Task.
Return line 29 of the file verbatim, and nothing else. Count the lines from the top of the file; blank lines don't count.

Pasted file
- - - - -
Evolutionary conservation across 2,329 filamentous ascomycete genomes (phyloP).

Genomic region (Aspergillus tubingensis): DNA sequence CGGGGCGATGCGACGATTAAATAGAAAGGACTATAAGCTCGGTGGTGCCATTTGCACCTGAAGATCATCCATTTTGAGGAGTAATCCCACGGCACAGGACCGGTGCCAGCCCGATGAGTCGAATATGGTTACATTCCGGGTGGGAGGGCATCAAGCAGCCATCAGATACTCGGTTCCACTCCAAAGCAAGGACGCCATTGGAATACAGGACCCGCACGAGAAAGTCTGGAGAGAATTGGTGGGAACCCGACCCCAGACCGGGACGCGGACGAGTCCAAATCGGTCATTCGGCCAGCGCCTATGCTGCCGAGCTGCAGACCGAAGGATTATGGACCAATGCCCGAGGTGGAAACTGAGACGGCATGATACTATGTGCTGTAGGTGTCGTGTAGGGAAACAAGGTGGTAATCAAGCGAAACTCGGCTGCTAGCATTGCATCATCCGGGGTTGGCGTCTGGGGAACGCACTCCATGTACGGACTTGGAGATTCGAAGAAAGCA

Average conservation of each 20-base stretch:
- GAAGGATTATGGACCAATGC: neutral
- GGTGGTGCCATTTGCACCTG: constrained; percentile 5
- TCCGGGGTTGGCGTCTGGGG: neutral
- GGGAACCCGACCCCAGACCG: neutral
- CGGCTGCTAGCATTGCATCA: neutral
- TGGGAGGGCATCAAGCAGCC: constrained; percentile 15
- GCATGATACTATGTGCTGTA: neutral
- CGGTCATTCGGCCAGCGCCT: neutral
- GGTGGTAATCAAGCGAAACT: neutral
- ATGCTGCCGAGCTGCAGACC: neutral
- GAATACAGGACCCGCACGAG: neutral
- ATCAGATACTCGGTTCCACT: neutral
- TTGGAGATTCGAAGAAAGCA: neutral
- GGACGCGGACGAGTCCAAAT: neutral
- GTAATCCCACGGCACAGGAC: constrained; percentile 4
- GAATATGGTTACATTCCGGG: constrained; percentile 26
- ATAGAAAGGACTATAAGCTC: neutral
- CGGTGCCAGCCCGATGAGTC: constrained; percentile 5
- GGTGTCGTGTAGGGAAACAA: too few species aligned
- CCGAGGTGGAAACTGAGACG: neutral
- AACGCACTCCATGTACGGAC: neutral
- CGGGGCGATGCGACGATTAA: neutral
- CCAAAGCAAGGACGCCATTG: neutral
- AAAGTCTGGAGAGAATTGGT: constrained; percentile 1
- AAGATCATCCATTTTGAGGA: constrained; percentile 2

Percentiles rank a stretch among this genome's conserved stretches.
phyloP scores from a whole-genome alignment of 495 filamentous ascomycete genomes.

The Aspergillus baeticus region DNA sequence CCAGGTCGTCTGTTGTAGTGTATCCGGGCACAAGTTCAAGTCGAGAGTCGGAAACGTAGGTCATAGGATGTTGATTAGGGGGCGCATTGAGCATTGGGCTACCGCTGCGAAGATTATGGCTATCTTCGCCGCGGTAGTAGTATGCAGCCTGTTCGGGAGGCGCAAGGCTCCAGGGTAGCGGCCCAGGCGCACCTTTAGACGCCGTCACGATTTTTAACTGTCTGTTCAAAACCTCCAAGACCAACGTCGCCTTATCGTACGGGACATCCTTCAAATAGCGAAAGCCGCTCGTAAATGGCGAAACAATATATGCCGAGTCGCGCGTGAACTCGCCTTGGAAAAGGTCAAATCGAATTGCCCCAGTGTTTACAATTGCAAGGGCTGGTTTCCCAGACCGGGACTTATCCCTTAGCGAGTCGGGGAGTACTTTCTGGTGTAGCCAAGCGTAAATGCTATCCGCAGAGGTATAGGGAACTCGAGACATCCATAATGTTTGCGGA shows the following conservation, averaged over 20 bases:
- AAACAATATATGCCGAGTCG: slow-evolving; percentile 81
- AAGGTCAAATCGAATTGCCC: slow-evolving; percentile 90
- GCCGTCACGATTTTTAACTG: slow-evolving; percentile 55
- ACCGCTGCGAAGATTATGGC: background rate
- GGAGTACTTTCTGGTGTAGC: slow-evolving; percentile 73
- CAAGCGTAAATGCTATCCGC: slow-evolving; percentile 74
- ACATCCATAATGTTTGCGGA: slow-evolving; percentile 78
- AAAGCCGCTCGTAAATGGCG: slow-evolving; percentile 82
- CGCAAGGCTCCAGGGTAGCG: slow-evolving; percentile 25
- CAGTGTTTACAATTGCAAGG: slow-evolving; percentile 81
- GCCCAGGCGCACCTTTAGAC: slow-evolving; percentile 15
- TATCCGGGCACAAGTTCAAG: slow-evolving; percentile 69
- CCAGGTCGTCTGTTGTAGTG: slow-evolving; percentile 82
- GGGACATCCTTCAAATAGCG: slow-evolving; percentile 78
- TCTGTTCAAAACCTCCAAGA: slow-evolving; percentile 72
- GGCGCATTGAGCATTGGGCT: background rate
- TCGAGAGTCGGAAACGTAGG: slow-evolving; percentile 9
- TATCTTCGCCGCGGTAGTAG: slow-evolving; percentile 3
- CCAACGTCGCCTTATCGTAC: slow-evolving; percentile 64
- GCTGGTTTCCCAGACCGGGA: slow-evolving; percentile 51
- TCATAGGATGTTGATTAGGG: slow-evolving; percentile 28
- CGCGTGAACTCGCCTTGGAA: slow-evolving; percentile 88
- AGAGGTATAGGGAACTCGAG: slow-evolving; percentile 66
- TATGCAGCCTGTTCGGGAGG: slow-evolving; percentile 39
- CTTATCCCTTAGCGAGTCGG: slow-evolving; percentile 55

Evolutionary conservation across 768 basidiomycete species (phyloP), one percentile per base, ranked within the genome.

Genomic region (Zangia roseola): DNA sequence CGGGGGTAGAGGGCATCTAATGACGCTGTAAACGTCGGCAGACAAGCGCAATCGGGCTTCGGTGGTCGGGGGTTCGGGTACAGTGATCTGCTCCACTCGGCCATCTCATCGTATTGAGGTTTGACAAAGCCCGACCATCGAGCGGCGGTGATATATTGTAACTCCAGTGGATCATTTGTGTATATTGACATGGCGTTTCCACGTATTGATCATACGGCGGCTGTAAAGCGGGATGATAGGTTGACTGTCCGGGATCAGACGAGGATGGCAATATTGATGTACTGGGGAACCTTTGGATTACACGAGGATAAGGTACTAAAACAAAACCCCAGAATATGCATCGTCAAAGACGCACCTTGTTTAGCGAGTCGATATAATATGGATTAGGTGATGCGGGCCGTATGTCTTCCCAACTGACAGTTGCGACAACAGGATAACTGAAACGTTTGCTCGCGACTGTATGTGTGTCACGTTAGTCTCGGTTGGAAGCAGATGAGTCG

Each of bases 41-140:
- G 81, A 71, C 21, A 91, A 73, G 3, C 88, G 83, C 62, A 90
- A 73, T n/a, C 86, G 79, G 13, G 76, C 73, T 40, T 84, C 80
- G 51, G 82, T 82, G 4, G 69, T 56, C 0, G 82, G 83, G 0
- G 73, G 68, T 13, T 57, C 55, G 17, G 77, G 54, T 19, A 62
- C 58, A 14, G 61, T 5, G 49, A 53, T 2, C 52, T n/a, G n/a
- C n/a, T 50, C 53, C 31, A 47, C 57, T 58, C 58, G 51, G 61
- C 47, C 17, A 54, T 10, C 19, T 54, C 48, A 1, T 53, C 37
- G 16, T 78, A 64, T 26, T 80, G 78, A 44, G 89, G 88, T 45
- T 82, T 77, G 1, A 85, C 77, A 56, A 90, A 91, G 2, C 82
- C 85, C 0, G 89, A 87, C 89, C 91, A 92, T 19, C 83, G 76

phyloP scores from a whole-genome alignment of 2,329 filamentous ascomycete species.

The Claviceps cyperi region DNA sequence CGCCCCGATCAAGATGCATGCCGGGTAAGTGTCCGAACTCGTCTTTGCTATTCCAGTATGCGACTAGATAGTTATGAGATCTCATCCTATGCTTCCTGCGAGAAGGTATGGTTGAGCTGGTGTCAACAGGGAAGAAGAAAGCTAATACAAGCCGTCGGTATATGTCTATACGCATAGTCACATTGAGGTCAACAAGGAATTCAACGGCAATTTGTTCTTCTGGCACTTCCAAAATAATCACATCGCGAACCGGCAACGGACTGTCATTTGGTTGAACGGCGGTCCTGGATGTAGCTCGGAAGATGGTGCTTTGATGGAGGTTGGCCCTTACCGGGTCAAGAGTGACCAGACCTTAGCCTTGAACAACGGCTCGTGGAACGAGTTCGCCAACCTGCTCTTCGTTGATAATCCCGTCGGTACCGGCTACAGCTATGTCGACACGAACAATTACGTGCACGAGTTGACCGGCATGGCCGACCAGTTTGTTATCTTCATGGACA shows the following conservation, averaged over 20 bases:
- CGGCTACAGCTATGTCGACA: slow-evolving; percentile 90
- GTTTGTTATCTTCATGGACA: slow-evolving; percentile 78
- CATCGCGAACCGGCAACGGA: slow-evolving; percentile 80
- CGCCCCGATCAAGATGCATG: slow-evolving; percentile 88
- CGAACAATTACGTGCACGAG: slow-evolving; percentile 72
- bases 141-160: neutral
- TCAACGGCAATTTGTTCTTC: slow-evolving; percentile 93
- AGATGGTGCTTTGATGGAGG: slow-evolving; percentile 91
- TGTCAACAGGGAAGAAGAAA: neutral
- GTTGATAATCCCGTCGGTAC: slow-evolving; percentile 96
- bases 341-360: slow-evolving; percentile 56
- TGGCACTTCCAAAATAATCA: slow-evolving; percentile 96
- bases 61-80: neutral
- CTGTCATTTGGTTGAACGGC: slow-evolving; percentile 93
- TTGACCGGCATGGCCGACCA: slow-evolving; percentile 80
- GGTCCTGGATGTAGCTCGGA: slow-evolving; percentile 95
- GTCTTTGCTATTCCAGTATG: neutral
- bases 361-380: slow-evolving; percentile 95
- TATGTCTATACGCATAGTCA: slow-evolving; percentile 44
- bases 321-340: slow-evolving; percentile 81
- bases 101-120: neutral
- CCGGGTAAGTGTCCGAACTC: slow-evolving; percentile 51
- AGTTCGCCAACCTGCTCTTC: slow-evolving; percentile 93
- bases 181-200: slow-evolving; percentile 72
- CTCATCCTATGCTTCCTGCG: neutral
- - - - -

Percentiles rank a stretch among this genome's conserved stretches.